Prior to their being used to generate radiation bone marrow chimeras, the extent to which il12rb1−/− mice had been backcrossed to the C57BL/6 background was tested by the DartMouse Speed Congenic Core Facility at Dartmouth Medical School (Hanover, NH). DartMouse uses an Illumina, Inc. (San Diego, CA) GoldenGate Genotyping Assay to interrogate 1,449 single nucleotide polymorphisms (SNPs) spread throughout the genome. The raw SNP data were analyzed using DartMouse's SNaP-Map and Map-Synth software, allowing the determination for each mouse of the genetic background at each SNP location. This analysis demonstrated that individual il12rb1−/− imports ranged between 95% backcrossed to >98% backcrossed (data not shown). Only those mice with ≥98% C57BL/6 background were bred and, consequently, used for the generation of radiation bone marrow chimeras.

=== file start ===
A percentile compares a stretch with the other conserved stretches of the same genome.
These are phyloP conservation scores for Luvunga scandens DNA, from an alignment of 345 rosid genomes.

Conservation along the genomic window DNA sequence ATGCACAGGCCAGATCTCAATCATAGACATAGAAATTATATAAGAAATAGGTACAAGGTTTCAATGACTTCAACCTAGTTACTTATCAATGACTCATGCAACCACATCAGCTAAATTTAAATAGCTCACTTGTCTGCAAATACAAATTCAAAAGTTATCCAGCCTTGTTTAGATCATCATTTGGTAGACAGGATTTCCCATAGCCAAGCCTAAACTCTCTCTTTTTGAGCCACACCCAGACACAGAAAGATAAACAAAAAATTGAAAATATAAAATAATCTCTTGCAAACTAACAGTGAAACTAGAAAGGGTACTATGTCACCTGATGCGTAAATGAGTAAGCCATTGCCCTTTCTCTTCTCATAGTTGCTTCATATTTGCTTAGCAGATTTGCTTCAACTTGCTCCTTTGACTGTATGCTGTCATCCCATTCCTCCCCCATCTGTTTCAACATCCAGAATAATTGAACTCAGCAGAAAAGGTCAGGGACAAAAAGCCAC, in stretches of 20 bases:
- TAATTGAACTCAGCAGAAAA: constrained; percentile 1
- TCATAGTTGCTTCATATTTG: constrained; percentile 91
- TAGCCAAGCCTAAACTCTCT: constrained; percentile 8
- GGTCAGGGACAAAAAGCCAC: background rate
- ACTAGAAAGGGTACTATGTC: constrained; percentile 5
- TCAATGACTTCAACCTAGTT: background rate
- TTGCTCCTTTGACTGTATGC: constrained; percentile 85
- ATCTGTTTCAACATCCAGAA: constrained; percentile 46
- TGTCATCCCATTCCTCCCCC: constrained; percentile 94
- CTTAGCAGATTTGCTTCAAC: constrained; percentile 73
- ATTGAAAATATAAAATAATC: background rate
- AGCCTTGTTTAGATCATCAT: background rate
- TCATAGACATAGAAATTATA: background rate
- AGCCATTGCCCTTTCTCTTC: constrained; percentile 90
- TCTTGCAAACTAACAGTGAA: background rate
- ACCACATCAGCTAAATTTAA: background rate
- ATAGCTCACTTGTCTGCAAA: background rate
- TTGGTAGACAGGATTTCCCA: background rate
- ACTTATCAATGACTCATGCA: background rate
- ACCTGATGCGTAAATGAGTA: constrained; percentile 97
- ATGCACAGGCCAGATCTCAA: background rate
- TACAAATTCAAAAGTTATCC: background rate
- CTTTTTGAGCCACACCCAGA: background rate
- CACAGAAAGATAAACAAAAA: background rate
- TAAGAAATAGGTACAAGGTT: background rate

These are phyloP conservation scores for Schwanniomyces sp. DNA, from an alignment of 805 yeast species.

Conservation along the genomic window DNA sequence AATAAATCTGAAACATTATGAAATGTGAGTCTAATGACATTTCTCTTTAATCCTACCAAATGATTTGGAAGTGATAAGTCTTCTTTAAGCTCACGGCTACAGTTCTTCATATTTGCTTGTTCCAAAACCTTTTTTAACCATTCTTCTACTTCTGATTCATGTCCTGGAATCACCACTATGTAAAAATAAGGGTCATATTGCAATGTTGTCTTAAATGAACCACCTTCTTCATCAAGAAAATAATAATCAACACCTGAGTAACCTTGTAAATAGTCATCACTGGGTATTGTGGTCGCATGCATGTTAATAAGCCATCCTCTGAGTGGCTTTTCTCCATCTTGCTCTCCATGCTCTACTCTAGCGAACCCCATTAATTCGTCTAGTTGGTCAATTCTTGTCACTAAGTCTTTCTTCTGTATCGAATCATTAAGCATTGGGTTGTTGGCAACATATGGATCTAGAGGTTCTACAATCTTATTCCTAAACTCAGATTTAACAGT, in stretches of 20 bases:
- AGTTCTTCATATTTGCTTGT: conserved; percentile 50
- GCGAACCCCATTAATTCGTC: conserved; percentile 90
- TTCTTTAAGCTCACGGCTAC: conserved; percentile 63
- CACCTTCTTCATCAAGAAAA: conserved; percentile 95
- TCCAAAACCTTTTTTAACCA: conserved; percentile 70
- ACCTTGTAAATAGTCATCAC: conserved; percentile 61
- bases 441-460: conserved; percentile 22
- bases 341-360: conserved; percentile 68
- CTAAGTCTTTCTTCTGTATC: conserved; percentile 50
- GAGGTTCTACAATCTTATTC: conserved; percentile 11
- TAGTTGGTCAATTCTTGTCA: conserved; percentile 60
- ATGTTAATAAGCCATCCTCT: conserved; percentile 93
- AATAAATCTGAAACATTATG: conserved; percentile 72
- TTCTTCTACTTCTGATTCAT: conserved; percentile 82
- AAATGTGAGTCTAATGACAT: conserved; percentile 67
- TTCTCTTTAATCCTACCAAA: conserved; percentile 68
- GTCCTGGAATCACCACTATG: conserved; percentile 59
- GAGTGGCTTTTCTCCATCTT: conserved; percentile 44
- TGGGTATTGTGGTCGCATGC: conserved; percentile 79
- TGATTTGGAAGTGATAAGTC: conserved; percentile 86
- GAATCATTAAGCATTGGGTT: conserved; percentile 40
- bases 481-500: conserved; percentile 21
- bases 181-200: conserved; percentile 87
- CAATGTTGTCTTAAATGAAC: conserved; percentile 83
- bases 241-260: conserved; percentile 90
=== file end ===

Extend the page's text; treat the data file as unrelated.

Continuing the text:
Bone marrow cells from either C57BL/6, il12rb1−/−, rag1−/−, ifng−/−, or CD45.1 congenic donors were harvested via perfusion of the femur and tibia medullary cavities with complete Dulbecco's modified Eagle's medium (DMEM). Marrow suspensions were pelleted and subsequently resuspended in red blood cell (RBC) lysis buffer (155 mM NH4Cl, 10 mM KHCO3) to remove red blood cells; following RBC lysis, the marrow was washed and resuspended at 5 × 107 cells/ml in sterile phosphate-buffered saline (PBS). As indicated in Results and figure legends, for some experiments, admixtures of select marrow preparations were made after normalizing all preparations to the same cell concentration. Recipient mice received 2 × 5 Gy (500 rads) doses of whole-body irradiation 3 h apart in a Gammacell Irradiator (1,000 rads total). Immediately following the second dose, mice were injected intravenously (i.v.) with 200 μl of marrow preparation (i.e., 1 × 107 total bone marrow cells). Mice were allowed 6 weeks to reconstitute prior to their use in experiments. Two weeks prior to experimental infection, bone marrow recipients were taken off antibiotic-containing food.